If not slaves, then who were these workers? Lehner’s friend Zahi Hawass, secretary general of the Supreme Council of Antiquities, who has been excavating a “workers’ cemetery” just above Lehner’s city on the plateau, sees forensic evidence in the remains of those buried there that pyramid building was hazardous business. Why would anyone choose to perform such hard labor? The answer, says Lehner, lies in understanding obligatory labor in the premodern world. “People were not atomized, separate, individuals with the political and economic freedom that we take for granted. Obligatory labor ranges from slavery all the way to, say, the Amish, where you have elders and a strong sense of community obligations, and a barn raising is a religious event and a feasting event. If you are a young man in a traditional setting like that, you may not have a choice.” Plug that into the pyramid context, says Lehner, “and you have to say, ‘This is a hell of a barn!’”

Lehner currently thinks Egyptian society was organized somewhat like a feudal system, in which almost everyone owed service to a lord. The Egyptians called this “bak.” Everybody owed bak of some kind to people above them in the social hierarchy. “But it doesn’t really work as a word for slavery,” he says. “Even the highest officials owed bak.”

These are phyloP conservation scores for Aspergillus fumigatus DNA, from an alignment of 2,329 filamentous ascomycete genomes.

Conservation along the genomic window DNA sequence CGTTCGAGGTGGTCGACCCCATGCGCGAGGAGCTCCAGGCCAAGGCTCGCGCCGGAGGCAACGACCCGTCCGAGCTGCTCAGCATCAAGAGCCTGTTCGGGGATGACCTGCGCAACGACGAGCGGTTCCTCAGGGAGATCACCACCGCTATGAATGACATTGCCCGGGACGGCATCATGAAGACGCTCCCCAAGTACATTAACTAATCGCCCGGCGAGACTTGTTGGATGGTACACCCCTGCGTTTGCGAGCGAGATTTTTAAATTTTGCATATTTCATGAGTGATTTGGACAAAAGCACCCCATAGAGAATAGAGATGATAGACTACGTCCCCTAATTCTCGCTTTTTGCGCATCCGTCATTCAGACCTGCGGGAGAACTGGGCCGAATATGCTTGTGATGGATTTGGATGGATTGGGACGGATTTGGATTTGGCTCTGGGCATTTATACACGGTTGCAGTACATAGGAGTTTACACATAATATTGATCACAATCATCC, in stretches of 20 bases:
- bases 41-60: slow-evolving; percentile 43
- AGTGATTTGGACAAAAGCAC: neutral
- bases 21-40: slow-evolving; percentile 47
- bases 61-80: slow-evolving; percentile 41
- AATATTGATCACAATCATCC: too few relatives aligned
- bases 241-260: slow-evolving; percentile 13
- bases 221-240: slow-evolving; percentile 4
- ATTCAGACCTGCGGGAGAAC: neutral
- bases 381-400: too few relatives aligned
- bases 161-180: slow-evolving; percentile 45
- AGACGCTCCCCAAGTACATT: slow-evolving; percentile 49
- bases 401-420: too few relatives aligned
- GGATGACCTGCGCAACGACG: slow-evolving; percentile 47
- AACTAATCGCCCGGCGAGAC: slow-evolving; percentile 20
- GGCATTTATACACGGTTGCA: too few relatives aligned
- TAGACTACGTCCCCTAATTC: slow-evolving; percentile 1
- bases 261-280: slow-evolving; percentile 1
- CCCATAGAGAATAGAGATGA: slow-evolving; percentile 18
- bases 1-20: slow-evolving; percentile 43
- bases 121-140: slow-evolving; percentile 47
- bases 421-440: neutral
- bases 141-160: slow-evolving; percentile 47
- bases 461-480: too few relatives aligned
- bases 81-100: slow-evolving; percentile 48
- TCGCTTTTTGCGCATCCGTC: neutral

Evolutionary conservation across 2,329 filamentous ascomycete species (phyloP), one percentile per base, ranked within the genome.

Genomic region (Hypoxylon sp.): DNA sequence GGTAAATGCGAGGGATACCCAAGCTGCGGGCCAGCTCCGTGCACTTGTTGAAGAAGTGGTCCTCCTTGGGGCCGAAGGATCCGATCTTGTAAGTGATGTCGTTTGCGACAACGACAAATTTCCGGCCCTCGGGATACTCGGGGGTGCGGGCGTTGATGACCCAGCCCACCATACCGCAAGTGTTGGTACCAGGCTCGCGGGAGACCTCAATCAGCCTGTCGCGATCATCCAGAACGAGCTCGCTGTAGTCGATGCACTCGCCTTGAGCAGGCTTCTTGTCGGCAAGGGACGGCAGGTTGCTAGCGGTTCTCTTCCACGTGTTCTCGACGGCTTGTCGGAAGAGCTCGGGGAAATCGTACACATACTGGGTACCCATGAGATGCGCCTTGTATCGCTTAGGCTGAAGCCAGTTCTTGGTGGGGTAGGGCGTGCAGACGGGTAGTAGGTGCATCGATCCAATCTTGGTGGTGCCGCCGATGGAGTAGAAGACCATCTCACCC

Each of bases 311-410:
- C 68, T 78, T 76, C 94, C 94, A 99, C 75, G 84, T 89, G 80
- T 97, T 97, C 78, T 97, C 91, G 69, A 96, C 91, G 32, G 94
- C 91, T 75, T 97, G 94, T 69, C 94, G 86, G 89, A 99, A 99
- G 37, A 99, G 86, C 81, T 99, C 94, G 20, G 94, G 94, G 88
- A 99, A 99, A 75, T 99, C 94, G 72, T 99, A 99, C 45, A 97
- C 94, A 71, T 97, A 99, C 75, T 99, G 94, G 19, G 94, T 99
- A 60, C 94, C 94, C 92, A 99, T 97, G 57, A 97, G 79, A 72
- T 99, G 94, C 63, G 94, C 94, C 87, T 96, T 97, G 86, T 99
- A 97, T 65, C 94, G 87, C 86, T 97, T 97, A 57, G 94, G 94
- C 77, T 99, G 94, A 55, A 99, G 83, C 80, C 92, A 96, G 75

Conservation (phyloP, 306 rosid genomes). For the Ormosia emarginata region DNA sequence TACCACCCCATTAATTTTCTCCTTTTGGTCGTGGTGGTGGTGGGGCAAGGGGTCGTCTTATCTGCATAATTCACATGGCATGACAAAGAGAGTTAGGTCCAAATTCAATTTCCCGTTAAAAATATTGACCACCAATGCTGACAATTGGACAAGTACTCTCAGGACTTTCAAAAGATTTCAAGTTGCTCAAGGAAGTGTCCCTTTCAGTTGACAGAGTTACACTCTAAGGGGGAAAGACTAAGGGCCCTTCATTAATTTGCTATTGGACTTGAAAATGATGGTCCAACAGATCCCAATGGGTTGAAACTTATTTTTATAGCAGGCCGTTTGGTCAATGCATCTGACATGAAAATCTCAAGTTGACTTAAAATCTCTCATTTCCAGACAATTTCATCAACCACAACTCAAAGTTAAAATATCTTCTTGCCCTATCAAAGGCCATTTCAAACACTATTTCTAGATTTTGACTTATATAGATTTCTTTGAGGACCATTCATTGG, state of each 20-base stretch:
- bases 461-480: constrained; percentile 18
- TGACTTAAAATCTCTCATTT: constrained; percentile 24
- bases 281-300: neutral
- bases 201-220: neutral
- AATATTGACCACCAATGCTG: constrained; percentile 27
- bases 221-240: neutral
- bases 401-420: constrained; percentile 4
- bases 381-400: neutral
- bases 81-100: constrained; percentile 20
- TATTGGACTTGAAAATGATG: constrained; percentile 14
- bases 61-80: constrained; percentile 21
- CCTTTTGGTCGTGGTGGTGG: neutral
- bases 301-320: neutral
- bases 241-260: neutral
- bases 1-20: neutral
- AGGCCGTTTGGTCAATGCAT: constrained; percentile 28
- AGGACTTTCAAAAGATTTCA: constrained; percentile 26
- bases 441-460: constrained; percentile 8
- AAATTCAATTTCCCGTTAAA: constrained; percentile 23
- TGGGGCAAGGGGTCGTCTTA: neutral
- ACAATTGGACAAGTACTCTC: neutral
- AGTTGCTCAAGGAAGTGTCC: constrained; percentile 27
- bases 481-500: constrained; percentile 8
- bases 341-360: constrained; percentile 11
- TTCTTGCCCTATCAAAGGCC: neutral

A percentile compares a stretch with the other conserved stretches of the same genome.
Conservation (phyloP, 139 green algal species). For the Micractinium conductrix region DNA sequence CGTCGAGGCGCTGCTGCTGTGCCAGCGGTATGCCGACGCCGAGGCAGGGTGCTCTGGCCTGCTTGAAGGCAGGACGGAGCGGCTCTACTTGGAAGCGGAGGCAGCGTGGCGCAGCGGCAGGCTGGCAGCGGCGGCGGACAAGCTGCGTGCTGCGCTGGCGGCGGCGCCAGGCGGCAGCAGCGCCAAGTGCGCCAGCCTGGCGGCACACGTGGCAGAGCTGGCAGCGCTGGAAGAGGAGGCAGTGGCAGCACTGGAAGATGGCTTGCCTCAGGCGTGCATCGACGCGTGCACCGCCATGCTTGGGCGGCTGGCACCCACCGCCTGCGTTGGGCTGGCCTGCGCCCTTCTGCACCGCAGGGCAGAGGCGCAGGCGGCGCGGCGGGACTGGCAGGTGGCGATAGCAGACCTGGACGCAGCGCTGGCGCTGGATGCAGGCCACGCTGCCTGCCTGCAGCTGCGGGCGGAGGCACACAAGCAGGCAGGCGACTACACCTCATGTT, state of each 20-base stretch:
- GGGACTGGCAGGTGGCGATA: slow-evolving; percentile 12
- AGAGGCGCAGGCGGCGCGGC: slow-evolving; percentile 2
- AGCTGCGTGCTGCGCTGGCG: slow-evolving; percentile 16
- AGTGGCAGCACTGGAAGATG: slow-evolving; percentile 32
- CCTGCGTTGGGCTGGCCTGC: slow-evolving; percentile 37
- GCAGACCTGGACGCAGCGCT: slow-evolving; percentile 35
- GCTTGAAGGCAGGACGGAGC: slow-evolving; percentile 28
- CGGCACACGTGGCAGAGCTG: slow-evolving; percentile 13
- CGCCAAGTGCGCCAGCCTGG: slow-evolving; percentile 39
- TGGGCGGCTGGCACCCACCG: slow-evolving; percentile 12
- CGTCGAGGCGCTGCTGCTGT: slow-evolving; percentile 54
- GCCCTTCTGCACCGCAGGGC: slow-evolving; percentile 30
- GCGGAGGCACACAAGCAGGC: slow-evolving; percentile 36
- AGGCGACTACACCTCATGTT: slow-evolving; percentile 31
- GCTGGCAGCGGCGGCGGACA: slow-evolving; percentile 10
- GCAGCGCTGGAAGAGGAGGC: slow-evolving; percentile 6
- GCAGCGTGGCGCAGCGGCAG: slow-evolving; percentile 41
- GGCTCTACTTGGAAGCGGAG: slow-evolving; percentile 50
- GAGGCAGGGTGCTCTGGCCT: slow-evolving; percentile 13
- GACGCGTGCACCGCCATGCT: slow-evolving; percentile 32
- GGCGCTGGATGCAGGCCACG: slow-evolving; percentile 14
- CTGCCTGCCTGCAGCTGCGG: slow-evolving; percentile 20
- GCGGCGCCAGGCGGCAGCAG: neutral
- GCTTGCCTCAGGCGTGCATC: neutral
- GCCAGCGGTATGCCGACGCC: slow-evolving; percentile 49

This view was confirmed in 2010 when the tombs of the workers were unearthed.

“These tombs were built beside the king’s pyramid, which indicates these people were not by any means slaves,” Zahi Hawass, the chief archaeologist heading the Egyptian excavation team, said in a statement. “If they were slaves, they would not have been able to build their tombs beside their king’s.”

However:

Though they were not slaves, the pyramid builders led a life of hard labor, said Adel Okasha, supervisor of the excavation. Their skeletons have signs of arthritis, and their lower vertebrae point to a life passed in difficulty, he said. “Their bones tell us the story of how hard they worked,” Okasha said.

The Roman Mummies